Imagine if a newspaper disproportionately and endlessly harped upon decades-old crimes committed by black people. Even if the stories were all true, people would be rightfully outraged at the paper’s overt racism in consistently and repeatedly targeting the past misdeeds of people of one particular race. The public would never allow such blatant bigotry.
Such a comparison can be applied to the Boston Globe and the Catholic Church, except this bigotry is real, and there is no public outrage.
Today (Sun., 11/20/11), the Globe has a ridiculous, top-of the-front-page, 2,444-word article bashing the Catholic Church.
Three months ago, in August, the Archdiocese of Boston released a sweeping list on the Internet of all of its priests who were accused of abuse. Much to the consternation of many priests, the list even included those who have been exonerated.
Today’s article profiles complaints by critics of the Church that the archdiocese’s lists did not include the names of accused members of religious orders and members of other dioceses. Fair enough.
But today’s Globe article is remarkably dishonest for a number of reasons.
First, the objection by Church critics (about not releasing the names of religious order priests) was already widely aired and reported three months ago. Today’s Globe article simply rehashes this exact same issue with the addition of some different names. In fact, the themes and content of today’s hit piece are virtually indistinguishable from an article in August – by the very same Globe writer!
Second, the article profiles the case of a Rev. Czeslaw “Chet” Szymanski. The article quotes an anonymous accuser to give the false impression that the man was a known abuser. The Globe makes no mention of the fact that Fr. Chet was killed in a car crash in 1987 without any public accusations against him whatsoever, and his first accuser did not surface until 2009. (In nearly two decades of relentlessly pursuing the issue of abuse in the Catholic Church, the Globe has never cared to fully explore the issue of abuse accusations against previously unblemished and long-deceased clerics.)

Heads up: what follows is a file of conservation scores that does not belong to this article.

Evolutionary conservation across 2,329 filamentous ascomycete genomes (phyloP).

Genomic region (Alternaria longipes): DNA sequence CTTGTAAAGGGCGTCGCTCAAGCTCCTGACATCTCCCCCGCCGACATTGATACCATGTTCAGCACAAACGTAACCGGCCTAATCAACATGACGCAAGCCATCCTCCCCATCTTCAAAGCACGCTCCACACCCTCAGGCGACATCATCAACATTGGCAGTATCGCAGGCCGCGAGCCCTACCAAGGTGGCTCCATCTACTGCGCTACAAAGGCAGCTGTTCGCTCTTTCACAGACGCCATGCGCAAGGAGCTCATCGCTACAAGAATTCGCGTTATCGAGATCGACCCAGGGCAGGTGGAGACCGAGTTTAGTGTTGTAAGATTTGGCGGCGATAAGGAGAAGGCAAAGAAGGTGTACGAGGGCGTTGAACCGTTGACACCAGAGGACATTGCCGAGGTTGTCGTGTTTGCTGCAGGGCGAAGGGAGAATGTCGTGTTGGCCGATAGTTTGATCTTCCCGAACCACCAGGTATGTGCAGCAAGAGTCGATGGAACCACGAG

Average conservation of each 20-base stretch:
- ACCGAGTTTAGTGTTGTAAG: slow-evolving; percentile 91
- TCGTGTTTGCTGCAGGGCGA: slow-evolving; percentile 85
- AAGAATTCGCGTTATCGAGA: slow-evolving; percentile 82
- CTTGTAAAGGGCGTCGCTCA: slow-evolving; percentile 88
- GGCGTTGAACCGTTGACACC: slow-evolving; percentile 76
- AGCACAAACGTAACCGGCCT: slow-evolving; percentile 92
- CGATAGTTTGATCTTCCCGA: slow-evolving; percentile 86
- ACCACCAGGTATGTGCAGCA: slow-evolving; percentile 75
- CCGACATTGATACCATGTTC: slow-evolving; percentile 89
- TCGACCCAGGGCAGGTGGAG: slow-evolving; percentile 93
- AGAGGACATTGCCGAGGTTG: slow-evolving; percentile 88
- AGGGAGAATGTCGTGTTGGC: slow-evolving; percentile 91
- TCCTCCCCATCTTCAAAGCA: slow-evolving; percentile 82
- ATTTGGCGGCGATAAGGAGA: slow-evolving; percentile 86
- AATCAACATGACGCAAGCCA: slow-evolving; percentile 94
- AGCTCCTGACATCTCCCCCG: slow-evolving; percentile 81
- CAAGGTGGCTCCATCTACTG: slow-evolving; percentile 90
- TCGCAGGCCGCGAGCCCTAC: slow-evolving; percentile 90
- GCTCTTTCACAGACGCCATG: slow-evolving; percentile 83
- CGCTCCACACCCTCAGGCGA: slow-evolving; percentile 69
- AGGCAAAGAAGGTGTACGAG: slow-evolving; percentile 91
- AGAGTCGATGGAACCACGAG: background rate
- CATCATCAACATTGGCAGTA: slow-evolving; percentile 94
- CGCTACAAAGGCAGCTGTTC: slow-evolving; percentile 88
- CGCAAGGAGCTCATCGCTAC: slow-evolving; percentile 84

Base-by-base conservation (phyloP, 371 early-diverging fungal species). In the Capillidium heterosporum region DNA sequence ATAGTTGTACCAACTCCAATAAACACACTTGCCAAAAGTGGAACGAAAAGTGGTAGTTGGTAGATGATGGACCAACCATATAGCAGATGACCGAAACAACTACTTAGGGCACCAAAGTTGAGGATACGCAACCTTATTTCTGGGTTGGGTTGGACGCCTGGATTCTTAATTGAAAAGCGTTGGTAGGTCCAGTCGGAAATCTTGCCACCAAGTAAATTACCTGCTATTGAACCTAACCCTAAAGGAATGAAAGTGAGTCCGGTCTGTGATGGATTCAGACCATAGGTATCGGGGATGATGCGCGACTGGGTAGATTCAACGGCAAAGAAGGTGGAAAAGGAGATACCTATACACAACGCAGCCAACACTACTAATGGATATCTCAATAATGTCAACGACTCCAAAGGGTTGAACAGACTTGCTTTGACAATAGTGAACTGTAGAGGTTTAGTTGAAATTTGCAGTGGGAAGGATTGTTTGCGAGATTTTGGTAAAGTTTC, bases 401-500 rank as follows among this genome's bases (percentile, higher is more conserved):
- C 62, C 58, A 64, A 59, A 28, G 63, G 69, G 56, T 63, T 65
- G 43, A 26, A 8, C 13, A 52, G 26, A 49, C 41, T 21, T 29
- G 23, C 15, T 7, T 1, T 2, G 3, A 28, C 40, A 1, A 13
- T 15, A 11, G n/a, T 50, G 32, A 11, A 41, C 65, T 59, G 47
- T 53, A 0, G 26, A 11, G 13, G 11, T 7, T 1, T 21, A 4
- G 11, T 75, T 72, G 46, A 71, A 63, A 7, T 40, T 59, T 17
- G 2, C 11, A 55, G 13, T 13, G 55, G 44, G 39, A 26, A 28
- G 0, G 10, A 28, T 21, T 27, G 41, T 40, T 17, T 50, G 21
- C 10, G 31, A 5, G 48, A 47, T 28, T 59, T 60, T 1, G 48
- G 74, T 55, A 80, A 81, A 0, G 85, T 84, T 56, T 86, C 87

Third, the article features a crafty individual by the name of Terence W. McKiernan, who runs a high-profile web site called BishopAccountability.org. BishopAccountability.org will publicly post the names, pictures, and cases of accused priests, no matter how flimsy the allegations may be. A lone individual could invoke the discredited theory of “repressed memory” to lodge an allegation against a long-deceased priest with a previously unblemished record, and BishopAccountability.org will still do everything in its power to post the priest’s name and picture on its site as if the cleric were a convicted child molester.
Again, this dubious practice has never seemed to be an issue that concerns the Boston Globe.
(By the way, I personally busted McKiernan and his site a couple months ago for dishonestly violating their own posted policy of not posting the cases in which accusers have recanted their claims. Readers can learn about this episode.)
We must demand justice and compassion for victims of clergy abuse. This is not optional. Abusive priests devastated countless lives. They pulverized the faith of legions with their revolting, criminal, and sinful acts.
But fairness and perspective have long gone out the window in the reporting of the Catholic Church abuse narrative. Egregious prejudice and bigotry have taken over.
Anti-Catholicism is alive and well at the Boston Globe.